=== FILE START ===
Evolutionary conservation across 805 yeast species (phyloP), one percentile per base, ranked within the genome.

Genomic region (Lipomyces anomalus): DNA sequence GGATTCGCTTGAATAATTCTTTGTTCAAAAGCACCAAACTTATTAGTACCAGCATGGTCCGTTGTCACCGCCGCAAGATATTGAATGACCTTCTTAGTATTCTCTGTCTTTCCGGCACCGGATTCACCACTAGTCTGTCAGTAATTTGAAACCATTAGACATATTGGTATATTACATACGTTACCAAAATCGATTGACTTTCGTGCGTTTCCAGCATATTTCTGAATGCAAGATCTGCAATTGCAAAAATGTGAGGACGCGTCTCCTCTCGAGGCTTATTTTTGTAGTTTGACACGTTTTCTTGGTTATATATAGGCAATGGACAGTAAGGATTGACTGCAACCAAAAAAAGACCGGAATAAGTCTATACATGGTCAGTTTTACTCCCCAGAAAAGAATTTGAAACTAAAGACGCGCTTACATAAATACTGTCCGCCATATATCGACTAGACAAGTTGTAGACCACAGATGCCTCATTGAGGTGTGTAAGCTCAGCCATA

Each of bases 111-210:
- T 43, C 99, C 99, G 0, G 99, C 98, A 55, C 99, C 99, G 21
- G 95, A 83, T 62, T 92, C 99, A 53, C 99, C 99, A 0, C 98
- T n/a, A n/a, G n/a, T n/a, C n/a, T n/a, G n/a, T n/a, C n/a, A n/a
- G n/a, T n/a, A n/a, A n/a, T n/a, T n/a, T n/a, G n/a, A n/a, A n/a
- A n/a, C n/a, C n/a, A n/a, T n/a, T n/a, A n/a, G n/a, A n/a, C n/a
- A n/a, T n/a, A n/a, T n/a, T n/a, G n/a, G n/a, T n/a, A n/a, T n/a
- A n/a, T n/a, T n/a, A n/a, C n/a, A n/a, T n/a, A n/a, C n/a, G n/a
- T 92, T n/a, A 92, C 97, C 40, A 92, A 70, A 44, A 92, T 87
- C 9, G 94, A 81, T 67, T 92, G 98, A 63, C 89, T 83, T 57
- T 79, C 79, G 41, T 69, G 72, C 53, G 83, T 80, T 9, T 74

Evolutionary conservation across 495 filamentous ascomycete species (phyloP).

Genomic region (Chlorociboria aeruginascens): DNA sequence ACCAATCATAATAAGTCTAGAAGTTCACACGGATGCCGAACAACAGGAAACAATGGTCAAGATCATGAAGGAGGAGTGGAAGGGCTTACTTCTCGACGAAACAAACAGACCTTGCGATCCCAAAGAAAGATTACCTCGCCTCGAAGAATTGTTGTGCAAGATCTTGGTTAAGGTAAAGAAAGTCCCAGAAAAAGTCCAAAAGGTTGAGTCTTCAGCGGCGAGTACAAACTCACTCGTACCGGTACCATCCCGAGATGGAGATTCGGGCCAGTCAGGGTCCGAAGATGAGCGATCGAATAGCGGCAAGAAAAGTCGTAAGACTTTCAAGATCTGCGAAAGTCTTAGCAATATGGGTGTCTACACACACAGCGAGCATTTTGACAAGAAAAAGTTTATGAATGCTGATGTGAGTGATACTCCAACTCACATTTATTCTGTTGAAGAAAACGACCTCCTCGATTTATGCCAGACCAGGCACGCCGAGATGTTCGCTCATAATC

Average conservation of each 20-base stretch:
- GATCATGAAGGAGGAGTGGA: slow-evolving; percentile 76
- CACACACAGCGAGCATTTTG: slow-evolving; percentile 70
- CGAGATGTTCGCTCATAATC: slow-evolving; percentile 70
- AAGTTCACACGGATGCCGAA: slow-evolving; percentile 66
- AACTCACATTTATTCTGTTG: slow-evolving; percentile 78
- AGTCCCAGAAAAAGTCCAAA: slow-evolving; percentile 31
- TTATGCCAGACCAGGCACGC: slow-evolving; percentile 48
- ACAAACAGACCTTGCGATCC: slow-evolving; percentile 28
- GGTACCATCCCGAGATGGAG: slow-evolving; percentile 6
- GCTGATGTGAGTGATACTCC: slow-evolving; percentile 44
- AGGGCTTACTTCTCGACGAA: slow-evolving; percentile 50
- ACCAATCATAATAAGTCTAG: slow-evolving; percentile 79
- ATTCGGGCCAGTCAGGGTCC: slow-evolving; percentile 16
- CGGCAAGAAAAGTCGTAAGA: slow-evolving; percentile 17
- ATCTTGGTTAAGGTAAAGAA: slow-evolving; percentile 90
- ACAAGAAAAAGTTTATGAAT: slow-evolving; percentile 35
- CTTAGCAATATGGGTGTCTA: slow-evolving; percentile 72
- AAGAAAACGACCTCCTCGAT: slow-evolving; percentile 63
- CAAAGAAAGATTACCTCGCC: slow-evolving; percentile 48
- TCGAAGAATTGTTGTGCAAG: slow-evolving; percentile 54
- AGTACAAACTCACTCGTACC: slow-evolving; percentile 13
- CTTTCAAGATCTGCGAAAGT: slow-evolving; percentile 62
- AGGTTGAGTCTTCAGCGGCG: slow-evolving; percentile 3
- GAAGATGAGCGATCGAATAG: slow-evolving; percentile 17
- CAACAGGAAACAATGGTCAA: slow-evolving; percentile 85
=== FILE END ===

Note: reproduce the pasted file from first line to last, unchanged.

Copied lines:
Evolutionary conservation across 805 yeast species (phyloP), one percentile per base, ranked within the genome.

Genomic region (Lipomyces anomalus): DNA sequence GGATTCGCTTGAATAATTCTTTGTTCAAAAGCACCAAACTTATTAGTACCAGCATGGTCCGTTGTCACCGCCGCAAGATATTGAATGACCTTCTTAGTATTCTCTGTCTTTCCGGCACCGGATTCACCACTAGTCTGTCAGTAATTTGAAACCATTAGACATATTGGTATATTACATACGTTACCAAAATCGATTGACTTTCGTGCGTTTCCAGCATATTTCTGAATGCAAGATCTGCAATTGCAAAAATGTGAGGACGCGTCTCCTCTCGAGGCTTATTTTTGTAGTTTGACACGTTTTCTTGGTTATATATAGGCAATGGACAGTAAGGATTGACTGCAACCAAAAAAAGACCGGAATAAGTCTATACATGGTCAGTTTTACTCCCCAGAAAAGAATTTGAAACTAAAGACGCGCTTACATAAATACTGTCCGCCATATATCGACTAGACAAGTTGTAGACCACAGATGCCTCATTGAGGTGTGTAAGCTCAGCCATA

Each of bases 111-210:
- T 43, C 99, C 99, G 0, G 99, C 98, A 55, C 99, C 99, G 21
- G 95, A 83, T 62, T 92, C 99, A 53, C 99, C 99, A 0, C 98
- T n/a, A n/a, G n/a, T n/a, C n/a, T n/a, G n/a, T n/a, C n/a, A n/a
- G n/a, T n/a, A n/a, A n/a, T n/a, T n/a, T n/a, G n/a, A n/a, A n/a
- A n/a, C n/a, C n/a, A n/a, T n/a, T n/a, A n/a, G n/a, A n/a, C n/a
- A n/a, T n/a, A n/a, T n/a, T n/a, G n/a, G n/a, T n/a, A n/a, T n/a
- A n/a, T n/a, T n/a, A n/a, C n/a, A n/a, T n/a, A n/a, C n/a, G n/a
- T 92, T n/a, A 92, C 97, C 40, A 92, A 70, A 44, A 92, T 87
- C 9, G 94, A 81, T 67, T 92, G 98, A 63, C 89, T 83, T 57
- T 79, C 79, G 41, T 69, G 72, C 53, G 83, T 80, T 9, T 74

Evolutionary conservation across 495 filamentous ascomycete species (phyloP).

Genomic region (Chlorociboria aeruginascens): DNA sequence ACCAATCATAATAAGTCTAGAAGTTCACACGGATGCCGAACAACAGGAAACAATGGTCAAGATCATGAAGGAGGAGTGGAAGGGCTTACTTCTCGACGAAACAAACAGACCTTGCGATCCCAAAGAAAGATTACCTCGCCTCGAAGAATTGTTGTGCAAGATCTTGGTTAAGGTAAAGAAAGTCCCAGAAAAAGTCCAAAAGGTTGAGTCTTCAGCGGCGAGTACAAACTCACTCGTACCGGTACCATCCCGAGATGGAGATTCGGGCCAGTCAGGGTCCGAAGATGAGCGATCGAATAGCGGCAAGAAAAGTCGTAAGACTTTCAAGATCTGCGAAAGTCTTAGCAATATGGGTGTCTACACACACAGCGAGCATTTTGACAAGAAAAAGTTTATGAATGCTGATGTGAGTGATACTCCAACTCACATTTATTCTGTTGAAGAAAACGACCTCCTCGATTTATGCCAGACCAGGCACGCCGAGATGTTCGCTCATAATC

Average conservation of each 20-base stretch:
- GATCATGAAGGAGGAGTGGA: slow-evolving; percentile 76
- CACACACAGCGAGCATTTTG: slow-evolving; percentile 70
- CGAGATGTTCGCTCATAATC: slow-evolving; percentile 70
- AAGTTCACACGGATGCCGAA: slow-evolving; percentile 66
- AACTCACATTTATTCTGTTG: slow-evolving; percentile 78
- AGTCCCAGAAAAAGTCCAAA: slow-evolving; percentile 31
- TTATGCCAGACCAGGCACGC: slow-evolving; percentile 48
- ACAAACAGACCTTGCGATCC: slow-evolving; percentile 28
- GGTACCATCCCGAGATGGAG: slow-evolving; percentile 6
- GCTGATGTGAGTGATACTCC: slow-evolving; percentile 44
- AGGGCTTACTTCTCGACGAA: slow-evolving; percentile 50
- ACCAATCATAATAAGTCTAG: slow-evolving; percentile 79
- ATTCGGGCCAGTCAGGGTCC: slow-evolving; percentile 16
- CGGCAAGAAAAGTCGTAAGA: slow-evolving; percentile 17
- ATCTTGGTTAAGGTAAAGAA: slow-evolving; percentile 90
- ACAAGAAAAAGTTTATGAAT: slow-evolving; percentile 35
- CTTAGCAATATGGGTGTCTA: slow-evolving; percentile 72
- AAGAAAACGACCTCCTCGAT: slow-evolving; percentile 63
- CAAAGAAAGATTACCTCGCC: slow-evolving; percentile 48
- TCGAAGAATTGTTGTGCAAG: slow-evolving; percentile 54
- AGTACAAACTCACTCGTACC: slow-evolving; percentile 13
- CTTTCAAGATCTGCGAAAGT: slow-evolving; percentile 62
- AGGTTGAGTCTTCAGCGGCG: slow-evolving; percentile 3
- GAAGATGAGCGATCGAATAG: slow-evolving; percentile 17
- CAACAGGAAACAATGGTCAA: slow-evolving; percentile 85